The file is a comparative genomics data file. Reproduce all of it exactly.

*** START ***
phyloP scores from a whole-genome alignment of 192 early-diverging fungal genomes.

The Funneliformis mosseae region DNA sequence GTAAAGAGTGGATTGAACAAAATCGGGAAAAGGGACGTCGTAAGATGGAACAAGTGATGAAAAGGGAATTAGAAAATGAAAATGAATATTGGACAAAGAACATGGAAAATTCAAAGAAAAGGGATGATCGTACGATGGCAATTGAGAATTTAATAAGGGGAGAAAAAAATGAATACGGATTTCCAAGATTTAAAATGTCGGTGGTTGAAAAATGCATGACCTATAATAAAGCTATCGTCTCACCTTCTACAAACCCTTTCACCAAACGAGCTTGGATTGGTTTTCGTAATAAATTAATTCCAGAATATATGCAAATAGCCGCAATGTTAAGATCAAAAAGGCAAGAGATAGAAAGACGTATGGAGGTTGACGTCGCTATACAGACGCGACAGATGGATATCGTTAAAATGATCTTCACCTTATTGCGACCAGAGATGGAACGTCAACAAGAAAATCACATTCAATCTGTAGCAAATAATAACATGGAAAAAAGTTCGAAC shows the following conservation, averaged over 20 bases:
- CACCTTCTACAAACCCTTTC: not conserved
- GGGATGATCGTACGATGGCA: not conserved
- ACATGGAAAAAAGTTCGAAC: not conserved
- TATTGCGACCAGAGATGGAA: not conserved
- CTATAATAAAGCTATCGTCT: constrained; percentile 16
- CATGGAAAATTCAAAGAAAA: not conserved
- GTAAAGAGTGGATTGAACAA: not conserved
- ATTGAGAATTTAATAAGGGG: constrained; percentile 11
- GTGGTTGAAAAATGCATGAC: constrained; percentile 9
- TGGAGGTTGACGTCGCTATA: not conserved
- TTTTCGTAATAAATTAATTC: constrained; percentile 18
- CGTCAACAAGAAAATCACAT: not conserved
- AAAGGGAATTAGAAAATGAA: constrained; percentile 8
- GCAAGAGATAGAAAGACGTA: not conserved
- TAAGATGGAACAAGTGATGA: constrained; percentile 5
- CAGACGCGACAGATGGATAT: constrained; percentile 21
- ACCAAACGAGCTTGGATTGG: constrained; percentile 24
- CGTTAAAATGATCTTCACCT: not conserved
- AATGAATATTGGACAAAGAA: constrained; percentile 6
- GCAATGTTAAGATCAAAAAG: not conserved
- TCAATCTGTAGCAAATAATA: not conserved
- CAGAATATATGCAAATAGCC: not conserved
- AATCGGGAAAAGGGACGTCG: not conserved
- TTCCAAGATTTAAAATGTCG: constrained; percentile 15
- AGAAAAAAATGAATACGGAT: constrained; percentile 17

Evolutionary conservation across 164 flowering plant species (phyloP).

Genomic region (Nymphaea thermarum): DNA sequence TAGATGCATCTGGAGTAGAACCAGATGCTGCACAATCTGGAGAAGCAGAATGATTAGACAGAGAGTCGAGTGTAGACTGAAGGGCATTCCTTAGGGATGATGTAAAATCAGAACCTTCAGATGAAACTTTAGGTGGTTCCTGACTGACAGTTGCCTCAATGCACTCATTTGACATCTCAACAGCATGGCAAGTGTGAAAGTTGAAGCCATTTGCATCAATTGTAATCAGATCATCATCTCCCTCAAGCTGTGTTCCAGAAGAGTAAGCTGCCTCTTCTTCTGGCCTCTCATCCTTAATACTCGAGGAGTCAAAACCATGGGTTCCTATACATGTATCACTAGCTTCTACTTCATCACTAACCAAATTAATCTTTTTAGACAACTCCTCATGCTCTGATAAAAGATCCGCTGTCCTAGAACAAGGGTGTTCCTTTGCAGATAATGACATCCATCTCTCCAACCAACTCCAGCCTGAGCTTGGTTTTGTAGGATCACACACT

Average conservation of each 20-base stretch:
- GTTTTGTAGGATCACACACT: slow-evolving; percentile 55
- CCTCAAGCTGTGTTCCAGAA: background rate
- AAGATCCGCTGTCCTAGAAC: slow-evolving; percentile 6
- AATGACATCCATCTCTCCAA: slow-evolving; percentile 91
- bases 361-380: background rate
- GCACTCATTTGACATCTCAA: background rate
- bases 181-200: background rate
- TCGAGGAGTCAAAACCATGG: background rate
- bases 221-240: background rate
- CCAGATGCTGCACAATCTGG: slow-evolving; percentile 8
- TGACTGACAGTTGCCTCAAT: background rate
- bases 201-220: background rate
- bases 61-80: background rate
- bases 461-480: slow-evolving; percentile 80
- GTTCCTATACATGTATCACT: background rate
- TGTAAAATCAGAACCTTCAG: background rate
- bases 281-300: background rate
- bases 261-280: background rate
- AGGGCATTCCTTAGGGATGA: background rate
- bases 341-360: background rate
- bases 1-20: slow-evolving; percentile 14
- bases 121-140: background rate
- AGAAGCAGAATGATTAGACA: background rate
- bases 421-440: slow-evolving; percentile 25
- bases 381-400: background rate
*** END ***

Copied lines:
phyloP scores from a whole-genome alignment of 192 early-diverging fungal genomes.

The Funneliformis mosseae region DNA sequence GTAAAGAGTGGATTGAACAAAATCGGGAAAAGGGACGTCGTAAGATGGAACAAGTGATGAAAAGGGAATTAGAAAATGAAAATGAATATTGGACAAAGAACATGGAAAATTCAAAGAAAAGGGATGATCGTACGATGGCAATTGAGAATTTAATAAGGGGAGAAAAAAATGAATACGGATTTCCAAGATTTAAAATGTCGGTGGTTGAAAAATGCATGACCTATAATAAAGCTATCGTCTCACCTTCTACAAACCCTTTCACCAAACGAGCTTGGATTGGTTTTCGTAATAAATTAATTCCAGAATATATGCAAATAGCCGCAATGTTAAGATCAAAAAGGCAAGAGATAGAAAGACGTATGGAGGTTGACGTCGCTATACAGACGCGACAGATGGATATCGTTAAAATGATCTTCACCTTATTGCGACCAGAGATGGAACGTCAACAAGAAAATCACATTCAATCTGTAGCAAATAATAACATGGAAAAAAGTTCGAAC shows the following conservation, averaged over 20 bases:
- CACCTTCTACAAACCCTTTC: not conserved
- GGGATGATCGTACGATGGCA: not conserved
- ACATGGAAAAAAGTTCGAAC: not conserved
- TATTGCGACCAGAGATGGAA: not conserved
- CTATAATAAAGCTATCGTCT: constrained; percentile 16
- CATGGAAAATTCAAAGAAAA: not conserved
- GTAAAGAGTGGATTGAACAA: not conserved
- ATTGAGAATTTAATAAGGGG: constrained; percentile 11
- GTGGTTGAAAAATGCATGAC: constrained; percentile 9
- TGGAGGTTGACGTCGCTATA: not conserved
- TTTTCGTAATAAATTAATTC: constrained; percentile 18
- CGTCAACAAGAAAATCACAT: not conserved
- AAAGGGAATTAGAAAATGAA: constrained; percentile 8
- GCAAGAGATAGAAAGACGTA: not conserved
- TAAGATGGAACAAGTGATGA: constrained; percentile 5
- CAGACGCGACAGATGGATAT: constrained; percentile 21
- ACCAAACGAGCTTGGATTGG: constrained; percentile 24
- CGTTAAAATGATCTTCACCT: not conserved
- AATGAATATTGGACAAAGAA: constrained; percentile 6
- GCAATGTTAAGATCAAAAAG: not conserved
- TCAATCTGTAGCAAATAATA: not conserved
- CAGAATATATGCAAATAGCC: not conserved
- AATCGGGAAAAGGGACGTCG: not conserved
- TTCCAAGATTTAAAATGTCG: constrained; percentile 15
- AGAAAAAAATGAATACGGAT: constrained; percentile 17

Evolutionary conservation across 164 flowering plant species (phyloP).

Genomic region (Nymphaea thermarum): DNA sequence TAGATGCATCTGGAGTAGAACCAGATGCTGCACAATCTGGAGAAGCAGAATGATTAGACAGAGAGTCGAGTGTAGACTGAAGGGCATTCCTTAGGGATGATGTAAAATCAGAACCTTCAGATGAAACTTTAGGTGGTTCCTGACTGACAGTTGCCTCAATGCACTCATTTGACATCTCAACAGCATGGCAAGTGTGAAAGTTGAAGCCATTTGCATCAATTGTAATCAGATCATCATCTCCCTCAAGCTGTGTTCCAGAAGAGTAAGCTGCCTCTTCTTCTGGCCTCTCATCCTTAATACTCGAGGAGTCAAAACCATGGGTTCCTATACATGTATCACTAGCTTCTACTTCATCACTAACCAAATTAATCTTTTTAGACAACTCCTCATGCTCTGATAAAAGATCCGCTGTCCTAGAACAAGGGTGTTCCTTTGCAGATAATGACATCCATCTCTCCAACCAACTCCAGCCTGAGCTTGGTTTTGTAGGATCACACACT

Average conservation of each 20-base stretch:
- GTTTTGTAGGATCACACACT: slow-evolving; percentile 55
- CCTCAAGCTGTGTTCCAGAA: background rate
- AAGATCCGCTGTCCTAGAAC: slow-evolving; percentile 6
- AATGACATCCATCTCTCCAA: slow-evolving; percentile 91
- bases 361-380: background rate
- GCACTCATTTGACATCTCAA: background rate
- bases 181-200: background rate
- TCGAGGAGTCAAAACCATGG: background rate
- bases 221-240: background rate
- CCAGATGCTGCACAATCTGG: slow-evolving; percentile 8
- TGACTGACAGTTGCCTCAAT: background rate
- bases 201-220: background rate
- bases 61-80: background rate
- bases 461-480: slow-evolving; percentile 80
- GTTCCTATACATGTATCACT: background rate
- TGTAAAATCAGAACCTTCAG: background rate
- bases 281-300: background rate
- bases 261-280: background rate
- AGGGCATTCCTTAGGGATGA: background rate
- bases 341-360: background rate
- bases 1-20: slow-evolving; percentile 14
- bases 121-140: background rate
- AGAAGCAGAATGATTAGACA: background rate
- bases 421-440: slow-evolving; percentile 25
- bases 381-400: background rate